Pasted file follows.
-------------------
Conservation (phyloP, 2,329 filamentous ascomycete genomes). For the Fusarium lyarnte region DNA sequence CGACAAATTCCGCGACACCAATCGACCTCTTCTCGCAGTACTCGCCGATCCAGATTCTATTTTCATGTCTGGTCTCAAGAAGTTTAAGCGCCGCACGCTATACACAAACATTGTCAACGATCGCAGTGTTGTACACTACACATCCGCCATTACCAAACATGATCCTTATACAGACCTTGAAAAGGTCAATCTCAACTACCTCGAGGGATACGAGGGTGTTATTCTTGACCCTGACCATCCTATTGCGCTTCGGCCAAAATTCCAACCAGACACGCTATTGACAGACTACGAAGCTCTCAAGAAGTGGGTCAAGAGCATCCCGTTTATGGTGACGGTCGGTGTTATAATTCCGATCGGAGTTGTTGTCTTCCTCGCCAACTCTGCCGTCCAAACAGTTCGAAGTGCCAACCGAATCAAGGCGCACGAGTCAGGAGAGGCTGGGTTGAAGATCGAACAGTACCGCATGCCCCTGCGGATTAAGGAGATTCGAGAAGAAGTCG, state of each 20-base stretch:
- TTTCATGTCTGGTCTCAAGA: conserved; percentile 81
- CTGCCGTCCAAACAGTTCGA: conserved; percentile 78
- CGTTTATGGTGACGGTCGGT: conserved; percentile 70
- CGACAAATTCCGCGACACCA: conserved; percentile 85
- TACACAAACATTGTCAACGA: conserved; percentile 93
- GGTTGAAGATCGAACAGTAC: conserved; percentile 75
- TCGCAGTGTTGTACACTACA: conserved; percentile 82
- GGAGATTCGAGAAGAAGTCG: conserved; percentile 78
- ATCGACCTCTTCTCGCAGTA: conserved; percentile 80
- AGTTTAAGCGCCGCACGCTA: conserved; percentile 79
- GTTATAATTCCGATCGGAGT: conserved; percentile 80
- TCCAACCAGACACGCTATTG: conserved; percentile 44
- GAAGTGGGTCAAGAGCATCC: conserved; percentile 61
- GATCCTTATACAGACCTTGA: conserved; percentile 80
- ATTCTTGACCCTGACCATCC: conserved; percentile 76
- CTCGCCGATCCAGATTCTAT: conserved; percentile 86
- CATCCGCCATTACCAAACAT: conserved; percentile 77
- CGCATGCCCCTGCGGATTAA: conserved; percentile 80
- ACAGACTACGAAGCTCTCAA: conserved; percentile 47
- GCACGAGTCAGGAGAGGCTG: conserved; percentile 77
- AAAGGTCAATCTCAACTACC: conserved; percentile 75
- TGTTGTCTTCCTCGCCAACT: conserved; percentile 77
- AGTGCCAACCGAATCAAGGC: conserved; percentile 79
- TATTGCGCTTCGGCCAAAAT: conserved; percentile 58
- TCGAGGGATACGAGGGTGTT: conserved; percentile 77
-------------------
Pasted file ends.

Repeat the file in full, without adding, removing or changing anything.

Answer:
Conservation (phyloP, 2,329 filamentous ascomycete genomes). For the Fusarium lyarnte region DNA sequence CGACAAATTCCGCGACACCAATCGACCTCTTCTCGCAGTACTCGCCGATCCAGATTCTATTTTCATGTCTGGTCTCAAGAAGTTTAAGCGCCGCACGCTATACACAAACATTGTCAACGATCGCAGTGTTGTACACTACACATCCGCCATTACCAAACATGATCCTTATACAGACCTTGAAAAGGTCAATCTCAACTACCTCGAGGGATACGAGGGTGTTATTCTTGACCCTGACCATCCTATTGCGCTTCGGCCAAAATTCCAACCAGACACGCTATTGACAGACTACGAAGCTCTCAAGAAGTGGGTCAAGAGCATCCCGTTTATGGTGACGGTCGGTGTTATAATTCCGATCGGAGTTGTTGTCTTCCTCGCCAACTCTGCCGTCCAAACAGTTCGAAGTGCCAACCGAATCAAGGCGCACGAGTCAGGAGAGGCTGGGTTGAAGATCGAACAGTACCGCATGCCCCTGCGGATTAAGGAGATTCGAGAAGAAGTCG, state of each 20-base stretch:
- TTTCATGTCTGGTCTCAAGA: conserved; percentile 81
- CTGCCGTCCAAACAGTTCGA: conserved; percentile 78
- CGTTTATGGTGACGGTCGGT: conserved; percentile 70
- CGACAAATTCCGCGACACCA: conserved; percentile 85
- TACACAAACATTGTCAACGA: conserved; percentile 93
- GGTTGAAGATCGAACAGTAC: conserved; percentile 75
- TCGCAGTGTTGTACACTACA: conserved; percentile 82
- GGAGATTCGAGAAGAAGTCG: conserved; percentile 78
- ATCGACCTCTTCTCGCAGTA: conserved; percentile 80
- AGTTTAAGCGCCGCACGCTA: conserved; percentile 79
- GTTATAATTCCGATCGGAGT: conserved; percentile 80
- TCCAACCAGACACGCTATTG: conserved; percentile 44
- GAAGTGGGTCAAGAGCATCC: conserved; percentile 61
- GATCCTTATACAGACCTTGA: conserved; percentile 80
- ATTCTTGACCCTGACCATCC: conserved; percentile 76
- CTCGCCGATCCAGATTCTAT: conserved; percentile 86
- CATCCGCCATTACCAAACAT: conserved; percentile 77
- CGCATGCCCCTGCGGATTAA: conserved; percentile 80
- ACAGACTACGAAGCTCTCAA: conserved; percentile 47
- GCACGAGTCAGGAGAGGCTG: conserved; percentile 77
- AAAGGTCAATCTCAACTACC: conserved; percentile 75
- TGTTGTCTTCCTCGCCAACT: conserved; percentile 77
- AGTGCCAACCGAATCAAGGC: conserved; percentile 79
- TATTGCGCTTCGGCCAAAAT: conserved; percentile 58
- TCGAGGGATACGAGGGTGTT: conserved; percentile 77